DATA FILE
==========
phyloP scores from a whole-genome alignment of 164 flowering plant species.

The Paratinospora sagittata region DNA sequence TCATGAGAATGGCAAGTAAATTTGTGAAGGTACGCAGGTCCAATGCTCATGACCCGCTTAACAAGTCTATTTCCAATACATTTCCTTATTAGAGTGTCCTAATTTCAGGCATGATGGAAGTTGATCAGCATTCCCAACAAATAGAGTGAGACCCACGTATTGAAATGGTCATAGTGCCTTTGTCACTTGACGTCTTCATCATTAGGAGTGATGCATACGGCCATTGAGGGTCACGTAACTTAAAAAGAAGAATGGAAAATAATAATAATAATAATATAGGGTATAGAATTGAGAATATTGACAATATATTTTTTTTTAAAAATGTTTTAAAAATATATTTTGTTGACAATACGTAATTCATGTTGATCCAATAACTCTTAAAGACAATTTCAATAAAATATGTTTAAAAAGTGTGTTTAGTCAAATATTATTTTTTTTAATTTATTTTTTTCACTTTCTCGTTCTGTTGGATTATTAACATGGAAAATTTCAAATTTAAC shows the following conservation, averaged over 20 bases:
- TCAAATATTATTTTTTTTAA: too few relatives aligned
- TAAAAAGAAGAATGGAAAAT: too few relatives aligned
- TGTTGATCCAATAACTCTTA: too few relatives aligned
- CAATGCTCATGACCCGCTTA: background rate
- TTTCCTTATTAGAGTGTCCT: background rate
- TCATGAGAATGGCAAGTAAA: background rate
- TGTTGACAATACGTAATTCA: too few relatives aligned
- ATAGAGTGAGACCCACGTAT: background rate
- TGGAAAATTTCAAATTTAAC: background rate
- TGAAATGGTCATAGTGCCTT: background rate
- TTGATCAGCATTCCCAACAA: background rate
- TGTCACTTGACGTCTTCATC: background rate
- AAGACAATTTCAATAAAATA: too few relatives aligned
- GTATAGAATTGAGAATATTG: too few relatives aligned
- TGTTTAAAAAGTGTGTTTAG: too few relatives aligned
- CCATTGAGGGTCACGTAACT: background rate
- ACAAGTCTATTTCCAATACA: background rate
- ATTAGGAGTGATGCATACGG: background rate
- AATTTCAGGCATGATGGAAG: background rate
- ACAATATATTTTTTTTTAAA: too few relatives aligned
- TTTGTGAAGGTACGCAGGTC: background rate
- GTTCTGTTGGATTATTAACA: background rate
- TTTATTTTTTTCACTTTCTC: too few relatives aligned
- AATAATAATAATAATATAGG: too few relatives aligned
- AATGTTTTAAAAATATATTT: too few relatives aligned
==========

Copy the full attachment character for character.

phyloP scores from a whole-genome alignment of 164 flowering plant species.

The Paratinospora sagittata region DNA sequence TCATGAGAATGGCAAGTAAATTTGTGAAGGTACGCAGGTCCAATGCTCATGACCCGCTTAACAAGTCTATTTCCAATACATTTCCTTATTAGAGTGTCCTAATTTCAGGCATGATGGAAGTTGATCAGCATTCCCAACAAATAGAGTGAGACCCACGTATTGAAATGGTCATAGTGCCTTTGTCACTTGACGTCTTCATCATTAGGAGTGATGCATACGGCCATTGAGGGTCACGTAACTTAAAAAGAAGAATGGAAAATAATAATAATAATAATATAGGGTATAGAATTGAGAATATTGACAATATATTTTTTTTTAAAAATGTTTTAAAAATATATTTTGTTGACAATACGTAATTCATGTTGATCCAATAACTCTTAAAGACAATTTCAATAAAATATGTTTAAAAAGTGTGTTTAGTCAAATATTATTTTTTTTAATTTATTTTTTTCACTTTCTCGTTCTGTTGGATTATTAACATGGAAAATTTCAAATTTAAC shows the following conservation, averaged over 20 bases:
- TCAAATATTATTTTTTTTAA: too few relatives aligned
- TAAAAAGAAGAATGGAAAAT: too few relatives aligned
- TGTTGATCCAATAACTCTTA: too few relatives aligned
- CAATGCTCATGACCCGCTTA: background rate
- TTTCCTTATTAGAGTGTCCT: background rate
- TCATGAGAATGGCAAGTAAA: background rate
- TGTTGACAATACGTAATTCA: too few relatives aligned
- ATAGAGTGAGACCCACGTAT: background rate
- TGGAAAATTTCAAATTTAAC: background rate
- TGAAATGGTCATAGTGCCTT: background rate
- TTGATCAGCATTCCCAACAA: background rate
- TGTCACTTGACGTCTTCATC: background rate
- AAGACAATTTCAATAAAATA: too few relatives aligned
- GTATAGAATTGAGAATATTG: too few relatives aligned
- TGTTTAAAAAGTGTGTTTAG: too few relatives aligned
- CCATTGAGGGTCACGTAACT: background rate
- ACAAGTCTATTTCCAATACA: background rate
- ATTAGGAGTGATGCATACGG: background rate
- AATTTCAGGCATGATGGAAG: background rate
- ACAATATATTTTTTTTTAAA: too few relatives aligned
- TTTGTGAAGGTACGCAGGTC: background rate
- GTTCTGTTGGATTATTAACA: background rate
- TTTATTTTTTTCACTTTCTC: too few relatives aligned
- AATAATAATAATAATATAGG: too few relatives aligned
- AATGTTTTAAAAATATATTT: too few relatives aligned